by Christopher Buxton

Someone must have been telling lies about Georgi A. He knew he had done nothing wrong, but one morning he woke to find that everything in his world was turned back to front.

weird sofia cityscape.jpg

Woken by the phone’s insistent ring, he rolled to the right to swing his feet to the floor, but his knee hit the hard wall making his pictures rattle. Someone had somehow contrived to move his bed 180 degrees in the night. The phone continued its urgent shriek every four seconds. Georgi A. cursed its mother and especially the mother of whoever was hanging on relentlessly at the other end. Hadn’t he installed a gentle bluesy ring tone, a soothing coaxing musical phrase? This hectoring shriek was becoming shriller. He reached out a hand, knocking over a vase of dead flowers he was sure had not been there the night before.

The recorded voice was an icy monotone: "This is an urgent message for Georgi A. Do not hang up till this message is complete and you hear the beep. As part of an ongoing investigation by the Bulgarian NKRSDEWOOJTYDEG, we have to inform you, Georgi A., that you have been identified as an agent of the former State Security system. You were recruited in 1988 and given the working code name Boyko. This information is irrefutable and now available to all domestic and foreign media. Good morning."

Georgi A. replaced the receiver and blinked. Perhaps if he lay back on his pillow, closed his eyes and tried to sleep, he would wake up from this silly nightmare. But the phone had other ideas. A cacophony of gypsy trumpets filled the room and Georgi A. reached out a trembling hand.

"Georgi! Georgi-i-i! Geo-orgi-i-i! It can’t be…"

Georgi A. slammed down the receiver on the choking unknown female voice. But he had barely time to notice that the wardrobe had been moved before the phone broke into a raucous song insisting that he punch tickets just like his Daddy. This was intolerable but there was only one way of stopping it. He picked up the receiver.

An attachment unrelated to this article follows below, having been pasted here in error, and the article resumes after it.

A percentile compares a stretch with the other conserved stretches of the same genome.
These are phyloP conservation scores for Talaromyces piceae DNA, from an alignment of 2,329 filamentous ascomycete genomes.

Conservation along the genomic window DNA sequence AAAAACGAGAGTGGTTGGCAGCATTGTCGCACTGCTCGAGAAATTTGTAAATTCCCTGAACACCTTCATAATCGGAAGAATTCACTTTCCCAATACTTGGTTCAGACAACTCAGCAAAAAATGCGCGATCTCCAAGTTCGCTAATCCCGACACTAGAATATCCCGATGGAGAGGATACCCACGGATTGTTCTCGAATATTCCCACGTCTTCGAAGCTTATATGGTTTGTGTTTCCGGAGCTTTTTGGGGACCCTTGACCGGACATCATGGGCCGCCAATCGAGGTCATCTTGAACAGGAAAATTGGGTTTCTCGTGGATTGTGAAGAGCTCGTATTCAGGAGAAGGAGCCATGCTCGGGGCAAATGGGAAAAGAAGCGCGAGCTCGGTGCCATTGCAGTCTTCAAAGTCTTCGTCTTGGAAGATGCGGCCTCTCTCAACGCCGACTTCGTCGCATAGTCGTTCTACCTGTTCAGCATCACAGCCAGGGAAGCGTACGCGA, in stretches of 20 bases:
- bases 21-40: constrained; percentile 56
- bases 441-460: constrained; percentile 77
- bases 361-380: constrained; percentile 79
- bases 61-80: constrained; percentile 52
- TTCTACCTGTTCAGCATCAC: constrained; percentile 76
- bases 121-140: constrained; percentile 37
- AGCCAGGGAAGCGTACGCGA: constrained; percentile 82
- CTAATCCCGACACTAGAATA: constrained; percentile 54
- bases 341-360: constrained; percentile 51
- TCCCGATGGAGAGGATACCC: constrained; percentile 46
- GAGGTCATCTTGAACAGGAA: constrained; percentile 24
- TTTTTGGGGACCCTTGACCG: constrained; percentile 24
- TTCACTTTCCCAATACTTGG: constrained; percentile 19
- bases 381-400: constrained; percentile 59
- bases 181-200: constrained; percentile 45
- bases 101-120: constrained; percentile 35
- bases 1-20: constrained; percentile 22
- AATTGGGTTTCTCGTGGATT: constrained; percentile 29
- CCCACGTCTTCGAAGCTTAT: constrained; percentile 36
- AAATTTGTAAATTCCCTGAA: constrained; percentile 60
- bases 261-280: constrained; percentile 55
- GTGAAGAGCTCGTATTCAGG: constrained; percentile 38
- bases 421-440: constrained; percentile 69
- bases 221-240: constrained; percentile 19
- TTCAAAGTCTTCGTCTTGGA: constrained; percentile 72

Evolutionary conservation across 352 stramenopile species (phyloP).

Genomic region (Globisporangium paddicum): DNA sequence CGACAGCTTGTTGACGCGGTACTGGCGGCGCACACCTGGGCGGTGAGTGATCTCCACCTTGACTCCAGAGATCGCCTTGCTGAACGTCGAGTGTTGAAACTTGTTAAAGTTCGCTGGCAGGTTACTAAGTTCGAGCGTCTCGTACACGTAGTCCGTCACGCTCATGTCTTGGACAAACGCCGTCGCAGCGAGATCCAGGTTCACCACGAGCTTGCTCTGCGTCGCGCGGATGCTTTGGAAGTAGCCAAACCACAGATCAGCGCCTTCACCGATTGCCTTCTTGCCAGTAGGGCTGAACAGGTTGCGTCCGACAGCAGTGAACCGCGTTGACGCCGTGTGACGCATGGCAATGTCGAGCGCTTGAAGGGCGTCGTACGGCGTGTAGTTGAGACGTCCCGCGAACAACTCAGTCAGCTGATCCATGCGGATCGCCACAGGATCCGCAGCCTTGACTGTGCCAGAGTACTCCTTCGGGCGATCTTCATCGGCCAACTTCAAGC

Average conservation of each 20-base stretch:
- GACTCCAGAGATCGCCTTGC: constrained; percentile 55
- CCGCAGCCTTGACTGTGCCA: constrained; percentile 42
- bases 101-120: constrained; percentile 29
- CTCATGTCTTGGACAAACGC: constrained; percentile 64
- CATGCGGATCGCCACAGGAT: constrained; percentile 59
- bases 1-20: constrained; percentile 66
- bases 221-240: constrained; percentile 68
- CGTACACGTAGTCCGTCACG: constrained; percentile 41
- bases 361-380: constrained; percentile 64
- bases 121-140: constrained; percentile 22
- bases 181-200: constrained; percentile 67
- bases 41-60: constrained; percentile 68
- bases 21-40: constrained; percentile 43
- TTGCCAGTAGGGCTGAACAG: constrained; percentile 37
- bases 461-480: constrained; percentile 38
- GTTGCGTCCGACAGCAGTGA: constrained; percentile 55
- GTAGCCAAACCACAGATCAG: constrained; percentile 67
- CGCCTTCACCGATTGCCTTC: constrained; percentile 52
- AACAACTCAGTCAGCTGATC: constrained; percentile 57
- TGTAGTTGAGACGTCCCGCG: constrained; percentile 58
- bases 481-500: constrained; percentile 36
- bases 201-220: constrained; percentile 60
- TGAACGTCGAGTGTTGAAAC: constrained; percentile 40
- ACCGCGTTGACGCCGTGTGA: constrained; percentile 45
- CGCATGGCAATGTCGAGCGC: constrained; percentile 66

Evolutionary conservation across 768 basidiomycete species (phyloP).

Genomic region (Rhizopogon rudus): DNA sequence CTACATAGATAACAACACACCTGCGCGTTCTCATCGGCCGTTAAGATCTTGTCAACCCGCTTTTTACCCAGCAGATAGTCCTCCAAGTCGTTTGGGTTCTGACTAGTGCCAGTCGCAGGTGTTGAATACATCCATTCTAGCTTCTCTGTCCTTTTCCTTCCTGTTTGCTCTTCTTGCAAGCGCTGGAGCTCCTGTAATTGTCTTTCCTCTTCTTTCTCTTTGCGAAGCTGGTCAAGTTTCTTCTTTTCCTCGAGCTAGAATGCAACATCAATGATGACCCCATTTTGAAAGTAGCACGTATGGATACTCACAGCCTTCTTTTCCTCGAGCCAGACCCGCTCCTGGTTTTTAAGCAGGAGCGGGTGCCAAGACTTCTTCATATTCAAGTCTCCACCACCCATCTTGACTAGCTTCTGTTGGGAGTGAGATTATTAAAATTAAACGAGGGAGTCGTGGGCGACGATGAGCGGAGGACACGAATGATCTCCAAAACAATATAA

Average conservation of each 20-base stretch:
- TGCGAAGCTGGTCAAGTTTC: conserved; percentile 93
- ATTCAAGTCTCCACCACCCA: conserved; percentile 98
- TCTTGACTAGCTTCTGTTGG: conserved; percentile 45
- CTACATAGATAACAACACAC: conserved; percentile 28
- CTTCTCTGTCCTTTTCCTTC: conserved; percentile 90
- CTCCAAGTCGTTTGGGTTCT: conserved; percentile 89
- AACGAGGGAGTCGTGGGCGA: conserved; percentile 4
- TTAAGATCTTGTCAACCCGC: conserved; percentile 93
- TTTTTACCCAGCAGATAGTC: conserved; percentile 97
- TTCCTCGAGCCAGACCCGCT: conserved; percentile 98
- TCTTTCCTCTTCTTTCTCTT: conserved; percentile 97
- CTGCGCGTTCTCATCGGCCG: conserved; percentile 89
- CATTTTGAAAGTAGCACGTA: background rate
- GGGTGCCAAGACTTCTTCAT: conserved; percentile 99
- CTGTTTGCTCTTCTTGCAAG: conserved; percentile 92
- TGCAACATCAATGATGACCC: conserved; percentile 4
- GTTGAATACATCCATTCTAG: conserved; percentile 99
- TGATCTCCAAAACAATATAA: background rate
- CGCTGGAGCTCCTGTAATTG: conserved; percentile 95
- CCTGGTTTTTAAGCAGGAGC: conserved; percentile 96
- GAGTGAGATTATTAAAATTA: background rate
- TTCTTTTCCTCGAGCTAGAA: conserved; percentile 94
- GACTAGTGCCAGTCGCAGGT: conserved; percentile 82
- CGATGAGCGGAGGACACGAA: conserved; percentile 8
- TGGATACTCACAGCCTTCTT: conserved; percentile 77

A shiver ran down Georgi A.'s spine as he heard an all too familiar chuckle. "Hello-o there Boyko! This is Buddha speaking." He wanted to slam the receiver down but his hand was frozen. "This is your namesake – just hang on a minute while I zip up my trousers and pull the chain. My good friend Tsvetyo wanted to check on my prostate."

Georgi A. bit his lip so hard he tasted blood as he heard the long rasp of a substantial zip, a satisfied sigh and the toilet flush. The well known voice continued: "Now you know how it feels to be outed! Didn’t I say at the time that I could make up a dossier in 15 minutes?!"

Georgi A. felt his head hammer. "You mean?"

"Good lord, no! Just that these things happen. Take care!"

And to Georgi A.’s intense chagrin it was his hated caller who put the phone down first. He paddled through the puddle of stale flower water heading for the toilet and found himself on the balcony. Everything but everything was back to front including his name.

It was that fucking phone again. This time it was the Soviet Army choir singing a rousing chorus of Polyushka. Warily he picked up the receiver and heard a nasal female voice. "Georgi A.?... Oh Good. This is TAKS TV here. I’m ringing on behalf of Mr Elizar Venchev. I know you and he haven’t seen eye to eye in the past but he’s so pleased to learn that you have actually been fighting on the same side for so…"